Yale Establishes Tanzania Interventional Radiology Initiative
When Frank Minja, MD, traveled to his native country of Tanzania, East Africa in 2014 to help improve radiology services at the Muhimbili National Hospital campus in Dar es Salaam, he knew the task would be complex and demanding. Minja, an assistant professor of neuroradiology in the Department of Radiology & Biomedical Imaging at Yale School of Medicine, recently returned to Tanzania with a team from Yale and other institutions to establish the Tanzania Interventional Radiology Initiative.
Yale’s Minja bringing interventional radiology training to Tanzania
After leading the implementation of a Picture Archiving and Communication System (PACS) to dramatically improve access to medical imaging in his home country of Tanzania, Dr. Frank Minja at Yale School of Medicine (YSM) is working alongside residents and faculty from Yale and other institutions to establish a three-year longitudinal program in Tanzania geared at training radiology residents, nurses, and technologists in interventional radiology.
Experts call for an end to the exploitative marketing used by the baby formula milk industry
A newly released Series on breastfeeding published in The Lancet argues that formula milk companies exploit parents’ emotions and manipulate scientific information to generate sales at the expense of the health and rights of families, women, and children.
New Lancet Series highlights the continuing struggle that breastfeeding women face across the globe
A Lancet Series published on Feb. 8, 2023, highlights the continuing struggle that women across the globe face to meet their breastfeeding goals. Yale School of Public Health Professor Rafael Pérez-Escamilla, a leading authority on breastfeeding and early childhood nutrition, is co-author of all three Series articles and the lead author of the first paper featured in the Series.
Health experts call for an end to exploitative baby formula milk marketing tactics
Less than half of infants around the world are breastfed as recommended, and baby formula is in high demand despite failing to offer the same health and developmental benefits as breast milk, experts say. According to a new report, misleading claims and political influence are to blame.Source: CNN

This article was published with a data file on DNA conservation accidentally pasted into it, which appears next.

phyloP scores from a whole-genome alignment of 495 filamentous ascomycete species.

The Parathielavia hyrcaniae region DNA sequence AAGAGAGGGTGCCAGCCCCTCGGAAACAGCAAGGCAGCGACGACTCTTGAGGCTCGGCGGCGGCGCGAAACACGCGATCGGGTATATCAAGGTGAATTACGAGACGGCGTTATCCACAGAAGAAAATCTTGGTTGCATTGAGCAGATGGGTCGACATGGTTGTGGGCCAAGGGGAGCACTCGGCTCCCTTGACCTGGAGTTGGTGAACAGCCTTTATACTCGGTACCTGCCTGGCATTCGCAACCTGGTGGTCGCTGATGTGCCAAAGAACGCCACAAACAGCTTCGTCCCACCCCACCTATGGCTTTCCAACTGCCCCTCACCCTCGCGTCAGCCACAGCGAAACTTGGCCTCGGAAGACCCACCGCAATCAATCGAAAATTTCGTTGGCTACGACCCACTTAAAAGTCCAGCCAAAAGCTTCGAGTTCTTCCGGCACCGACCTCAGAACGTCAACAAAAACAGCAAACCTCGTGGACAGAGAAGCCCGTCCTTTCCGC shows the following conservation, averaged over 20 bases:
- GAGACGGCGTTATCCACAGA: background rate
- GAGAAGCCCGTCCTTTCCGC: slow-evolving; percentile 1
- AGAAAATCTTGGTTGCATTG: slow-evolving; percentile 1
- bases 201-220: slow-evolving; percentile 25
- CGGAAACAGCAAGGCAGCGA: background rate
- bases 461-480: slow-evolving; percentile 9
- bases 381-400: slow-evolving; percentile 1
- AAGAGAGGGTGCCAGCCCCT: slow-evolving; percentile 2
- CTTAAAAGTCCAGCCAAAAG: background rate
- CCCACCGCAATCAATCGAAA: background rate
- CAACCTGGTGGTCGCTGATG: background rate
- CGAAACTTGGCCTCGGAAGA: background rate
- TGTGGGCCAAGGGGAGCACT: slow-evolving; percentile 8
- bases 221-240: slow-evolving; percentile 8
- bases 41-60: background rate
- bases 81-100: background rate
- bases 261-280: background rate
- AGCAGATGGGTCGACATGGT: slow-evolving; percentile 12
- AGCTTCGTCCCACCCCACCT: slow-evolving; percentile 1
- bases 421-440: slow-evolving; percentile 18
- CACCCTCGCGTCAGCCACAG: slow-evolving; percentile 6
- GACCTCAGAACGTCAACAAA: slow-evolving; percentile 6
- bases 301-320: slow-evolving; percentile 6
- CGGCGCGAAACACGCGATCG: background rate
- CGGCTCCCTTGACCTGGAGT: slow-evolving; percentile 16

How the global Pandemic Fund can live up to its great potential
World leaders in November launched a new global Pandemic Fund housed at the World Bank to break the historic pattern of “panic and neglect” regarding global disease outbreaks. The fund was crafted with good intentions and has enormous potential. But that’s far from sufficient to guarantee success.Source: The Washington Post
How a checklist can help decolonize global health research
When institutions in the United States and other high-income countries embark on collaborations to improve health or the delivery of health care in low-income countries, they do it with the best of intentions. But intentions aren’t good enough. Projects conducted by trainees at schools of medicine, public health, and other health disciplines in high-income countries can often make the problems they set out to address worse.Source: STAT
How the monkeypox outbreak revealed the path for vanquishing viruses
After the disappointments and failures of the response to the coronavirus pandemic, the decline of monkeypox revealed the power of public health to quash disease threats when politics and science align, a community mobilizes to protect its own, and medical advancements are deployed expeditiously.Source: The Washington Post
Here’s what lies ahead for China after zero-Covid failed
China is beginning to lift its more stringent Covid-19 restrictions after nearly three years in isolation. But what could mark the end of its zero-Covid policy may be just the beginning of the country’s pandemic problems. CNBC speaks with Yale School of Public Health Associate Professor Xi Chen about the situation.Source: CNBC